It’s always interesting to me to see which blog posts, over time, become really popular. Most often, it tends to be posts I never expect to “go viral” (like this one and this one). Yet every now and then, a favorite projects or something that I think is particularly clever will actually, finally take off. When I first posted my “renter-friendly wallpaper technique” a few years ago, I thought it was a pretty awesome project that would “take the Internet by storm!” Ha! Spoiler: that didn’t happen! And I’ll admit I was more than a bit disappointed at the lack of traction the post initially received. But in the years since, it’s actually become one of my most popular posts thanks to tons of fellow renters Googling “removable wallpaper.” Consequently, it’s now the project I get questions about on a daily basis. So many of the questions are variations on a theme, so I thought it would be useful to compile all the answers here as a follow-on post to the original tutorial!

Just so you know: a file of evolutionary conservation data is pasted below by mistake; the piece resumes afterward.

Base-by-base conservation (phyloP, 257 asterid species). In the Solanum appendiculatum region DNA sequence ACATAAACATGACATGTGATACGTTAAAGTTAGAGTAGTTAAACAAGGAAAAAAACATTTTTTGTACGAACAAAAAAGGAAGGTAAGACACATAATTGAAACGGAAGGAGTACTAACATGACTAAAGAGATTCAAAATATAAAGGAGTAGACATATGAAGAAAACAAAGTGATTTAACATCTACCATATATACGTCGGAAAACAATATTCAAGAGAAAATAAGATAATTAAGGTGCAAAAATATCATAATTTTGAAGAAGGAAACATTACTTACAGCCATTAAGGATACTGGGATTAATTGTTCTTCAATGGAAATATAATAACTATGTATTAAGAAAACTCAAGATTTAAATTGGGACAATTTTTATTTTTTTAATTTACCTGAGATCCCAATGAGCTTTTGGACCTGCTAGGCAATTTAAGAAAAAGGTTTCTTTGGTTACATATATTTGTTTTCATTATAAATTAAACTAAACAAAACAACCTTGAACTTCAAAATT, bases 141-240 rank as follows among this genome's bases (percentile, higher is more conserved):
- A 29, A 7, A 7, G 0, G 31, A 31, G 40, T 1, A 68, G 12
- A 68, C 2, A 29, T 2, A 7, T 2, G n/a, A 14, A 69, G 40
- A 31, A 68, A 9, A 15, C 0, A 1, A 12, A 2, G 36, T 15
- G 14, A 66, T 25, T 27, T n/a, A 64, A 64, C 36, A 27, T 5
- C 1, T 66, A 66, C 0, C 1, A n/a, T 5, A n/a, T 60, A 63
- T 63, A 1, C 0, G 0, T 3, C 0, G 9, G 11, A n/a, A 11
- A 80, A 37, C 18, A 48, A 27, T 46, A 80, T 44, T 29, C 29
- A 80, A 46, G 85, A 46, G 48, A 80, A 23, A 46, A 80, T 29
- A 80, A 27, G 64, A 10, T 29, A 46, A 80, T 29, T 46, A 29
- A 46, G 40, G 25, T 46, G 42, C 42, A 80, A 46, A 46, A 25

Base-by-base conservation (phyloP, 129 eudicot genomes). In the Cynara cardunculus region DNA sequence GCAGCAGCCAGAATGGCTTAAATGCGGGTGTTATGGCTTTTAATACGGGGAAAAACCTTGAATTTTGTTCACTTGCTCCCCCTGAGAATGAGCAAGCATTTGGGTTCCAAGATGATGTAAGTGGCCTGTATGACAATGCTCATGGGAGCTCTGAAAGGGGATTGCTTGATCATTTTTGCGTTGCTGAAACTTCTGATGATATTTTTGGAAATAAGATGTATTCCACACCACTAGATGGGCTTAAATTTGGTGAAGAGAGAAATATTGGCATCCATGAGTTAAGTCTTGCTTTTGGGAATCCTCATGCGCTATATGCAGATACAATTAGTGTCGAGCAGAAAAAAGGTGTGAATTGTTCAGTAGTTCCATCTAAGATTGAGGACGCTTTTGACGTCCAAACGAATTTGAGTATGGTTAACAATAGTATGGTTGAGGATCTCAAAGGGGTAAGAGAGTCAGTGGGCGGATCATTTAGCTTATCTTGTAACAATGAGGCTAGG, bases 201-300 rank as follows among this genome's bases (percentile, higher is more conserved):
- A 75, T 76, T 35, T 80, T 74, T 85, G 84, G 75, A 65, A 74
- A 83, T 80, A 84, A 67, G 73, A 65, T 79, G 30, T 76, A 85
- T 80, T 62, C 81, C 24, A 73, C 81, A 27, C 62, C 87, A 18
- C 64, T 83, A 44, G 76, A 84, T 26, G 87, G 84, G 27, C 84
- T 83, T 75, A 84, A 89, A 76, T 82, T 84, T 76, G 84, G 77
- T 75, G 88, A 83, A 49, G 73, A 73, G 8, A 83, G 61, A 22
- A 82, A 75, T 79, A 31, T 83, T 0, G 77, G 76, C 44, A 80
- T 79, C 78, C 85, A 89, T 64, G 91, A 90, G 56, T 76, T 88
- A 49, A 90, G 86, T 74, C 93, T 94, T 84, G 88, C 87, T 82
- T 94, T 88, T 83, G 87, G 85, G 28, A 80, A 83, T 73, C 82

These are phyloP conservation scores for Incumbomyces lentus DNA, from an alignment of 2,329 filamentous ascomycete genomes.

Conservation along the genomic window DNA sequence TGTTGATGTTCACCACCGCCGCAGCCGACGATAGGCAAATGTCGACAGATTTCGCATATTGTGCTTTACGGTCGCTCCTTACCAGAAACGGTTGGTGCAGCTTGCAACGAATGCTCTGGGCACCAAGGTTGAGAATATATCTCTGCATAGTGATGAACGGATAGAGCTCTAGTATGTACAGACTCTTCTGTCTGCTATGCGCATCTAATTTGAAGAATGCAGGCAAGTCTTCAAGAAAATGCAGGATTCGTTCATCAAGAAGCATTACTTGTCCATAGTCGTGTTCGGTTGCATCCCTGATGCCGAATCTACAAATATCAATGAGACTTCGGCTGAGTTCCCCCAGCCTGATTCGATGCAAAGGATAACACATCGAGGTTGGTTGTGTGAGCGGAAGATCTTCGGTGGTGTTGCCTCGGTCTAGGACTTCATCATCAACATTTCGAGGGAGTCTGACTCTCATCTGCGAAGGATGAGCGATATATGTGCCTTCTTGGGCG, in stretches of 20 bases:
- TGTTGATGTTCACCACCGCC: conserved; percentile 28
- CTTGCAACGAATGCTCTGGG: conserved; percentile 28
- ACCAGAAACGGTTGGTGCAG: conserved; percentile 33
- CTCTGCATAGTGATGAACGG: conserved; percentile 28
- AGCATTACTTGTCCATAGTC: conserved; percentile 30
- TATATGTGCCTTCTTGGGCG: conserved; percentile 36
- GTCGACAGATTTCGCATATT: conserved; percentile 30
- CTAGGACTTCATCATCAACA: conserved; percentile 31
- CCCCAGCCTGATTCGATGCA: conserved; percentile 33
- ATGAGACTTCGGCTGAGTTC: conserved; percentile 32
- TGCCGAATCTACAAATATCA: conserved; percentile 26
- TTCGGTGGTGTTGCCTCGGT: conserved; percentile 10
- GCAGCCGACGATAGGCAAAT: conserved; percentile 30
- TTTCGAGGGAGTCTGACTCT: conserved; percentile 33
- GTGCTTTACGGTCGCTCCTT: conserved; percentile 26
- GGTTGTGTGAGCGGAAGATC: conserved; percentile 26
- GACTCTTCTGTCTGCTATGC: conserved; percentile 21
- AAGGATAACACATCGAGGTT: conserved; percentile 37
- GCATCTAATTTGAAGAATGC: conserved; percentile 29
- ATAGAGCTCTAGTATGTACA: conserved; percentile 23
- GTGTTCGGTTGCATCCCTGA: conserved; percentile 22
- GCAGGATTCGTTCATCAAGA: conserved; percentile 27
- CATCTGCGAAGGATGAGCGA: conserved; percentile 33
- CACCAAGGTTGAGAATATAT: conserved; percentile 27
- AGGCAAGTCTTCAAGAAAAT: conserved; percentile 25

If you missed the original wallpaper project I’m going to chat about today, you can read it here. In summary, I used the old liquid starch trick (that folks used to use to adhere fabric to their walls) to apply non-pasted wallpaper to our rental walls. It worked brilliantly and became one of my favorite ways to change up our walls without paint. You can also read my follow-on post about how the wallpaper came down, as well as how to put wallpaper up on textured walls using the same technique.
Below are the questions I receive the most, but if there’s anything else you’re wondering about, don’t hesitate to leave a question and I’ll answer it in the comments. Okay – here we go!